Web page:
You want to start growing plants indoors, but everything that you touch seems to wither away and die? Start with these indoor gardening tips and your thumb will be green in no time.
Get to Know Your Local Composter
Soil quality is one of the most important things for your houseplants to thrive. Never use the dirt from your yard as it will be too devoid of nutrients and also probably too heavy to promote growth. You’ll want to pick up some potting soil from your local nursery and add compost to it as a fertilizer. But don’t just grab any compost from the shelves!
In one study carried by the consumer watchdog group, it was found that some major brands of compost had germination rates of less than 40%! The best thing you can do (for your houseplants and the environment) is to start composting. If you aren’t ready to start composting at home, then get to know your local composter so you get dibs on all that high-quality compost!
Choose the Right Plants
You can find all sorts of lists online about the “easiest indoor plants to grow.” But it isn’t just about choosing plants which are easy to grow. It is about choosing the right plants for your indoor environment.
Do you have a lot of or little light in your home?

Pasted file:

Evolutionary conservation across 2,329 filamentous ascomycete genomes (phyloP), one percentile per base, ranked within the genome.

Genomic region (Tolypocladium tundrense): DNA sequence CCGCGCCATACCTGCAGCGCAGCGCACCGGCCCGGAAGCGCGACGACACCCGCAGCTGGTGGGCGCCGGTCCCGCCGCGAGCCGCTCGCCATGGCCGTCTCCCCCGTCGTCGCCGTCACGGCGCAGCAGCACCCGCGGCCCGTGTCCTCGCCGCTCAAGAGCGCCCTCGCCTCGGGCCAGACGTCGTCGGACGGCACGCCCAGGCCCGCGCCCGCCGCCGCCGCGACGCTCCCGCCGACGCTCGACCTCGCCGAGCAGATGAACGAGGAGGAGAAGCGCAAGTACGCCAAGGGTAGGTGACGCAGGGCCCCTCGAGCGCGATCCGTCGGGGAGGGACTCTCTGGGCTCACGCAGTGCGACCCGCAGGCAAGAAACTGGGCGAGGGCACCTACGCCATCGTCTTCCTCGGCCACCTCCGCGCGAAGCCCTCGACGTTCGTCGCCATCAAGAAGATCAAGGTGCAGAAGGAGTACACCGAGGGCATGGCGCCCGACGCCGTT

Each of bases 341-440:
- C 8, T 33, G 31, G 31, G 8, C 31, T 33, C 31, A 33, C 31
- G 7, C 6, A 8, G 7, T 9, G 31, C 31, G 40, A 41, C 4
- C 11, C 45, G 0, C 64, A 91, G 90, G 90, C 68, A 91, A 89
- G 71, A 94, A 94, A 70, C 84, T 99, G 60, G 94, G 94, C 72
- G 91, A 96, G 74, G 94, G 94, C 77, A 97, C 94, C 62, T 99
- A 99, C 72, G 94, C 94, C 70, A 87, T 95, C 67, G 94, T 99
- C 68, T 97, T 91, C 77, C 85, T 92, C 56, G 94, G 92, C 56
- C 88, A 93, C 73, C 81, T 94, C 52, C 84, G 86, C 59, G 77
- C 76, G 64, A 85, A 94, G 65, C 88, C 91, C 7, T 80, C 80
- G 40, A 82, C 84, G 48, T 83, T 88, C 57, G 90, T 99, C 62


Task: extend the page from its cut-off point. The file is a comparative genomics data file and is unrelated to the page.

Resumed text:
Is it direct sunlight?
What is the temperature of your home throughout the year?
Do you travel a lot?
Are you forgetful about watering?
Use a Moisture Reader
The two most common causes of houseplant death are under-watering and over-watering. Sometimes, it is fairly obvious to tell if you’ve been watering your houseplants incorrectly – such as dried-out leaves being a sign of drought, and mold on flowers being a sign of drowning. However, some plants produce similar symptoms for both drought and drowning. How are you supposed to know whether you’re giving too much or too little water?
One of the best things you can do is buy a plant moisture meter. Just stick the moisture meter into the soil and it will give you a reading. Then check this reading against your plant’s ideal moisture conditions (which you can find online).
Over time, you will learn to read soil moisture levels by touch and other signs. Until then, use the moisture reader to help you out.
Choose Better Pots
Yes, you can make pots for your indoor plants out of plastic bottles and other recycled materials. But that doesn’t mean you should. Some materials have characteristics which can help your houseplants thrive. For example, terracotta pots are porous and will absorb excess water (in case you overwater) and also provide more air for roots. Plastic pots and glazed ceramic pots trap water, and are good for plants which require wet soil and more frequent watering. Here is a good guide to types of plant pots and their pros and cons.
"Terracotta pots are porous & the best for plants. They absorb excess water & give more air to the roots. @groboinc" [Click to Tweet]
Use Technology to Your Advantage
Are you constantly forgetting to water your plants? Or you just can’t get the right light conditions in your home? It may be time to upgrade your indoor gardening efforts with the help of technology.
The Grobo One Hydroponic Grow Box is a great option. It is an all-in-one system which includes adjustable-height grow lights and an automatic watering system based on moisture readings of the soil. It is even app-controlled, so you can do your gardening through your smartphone. Learn more about Grobo here.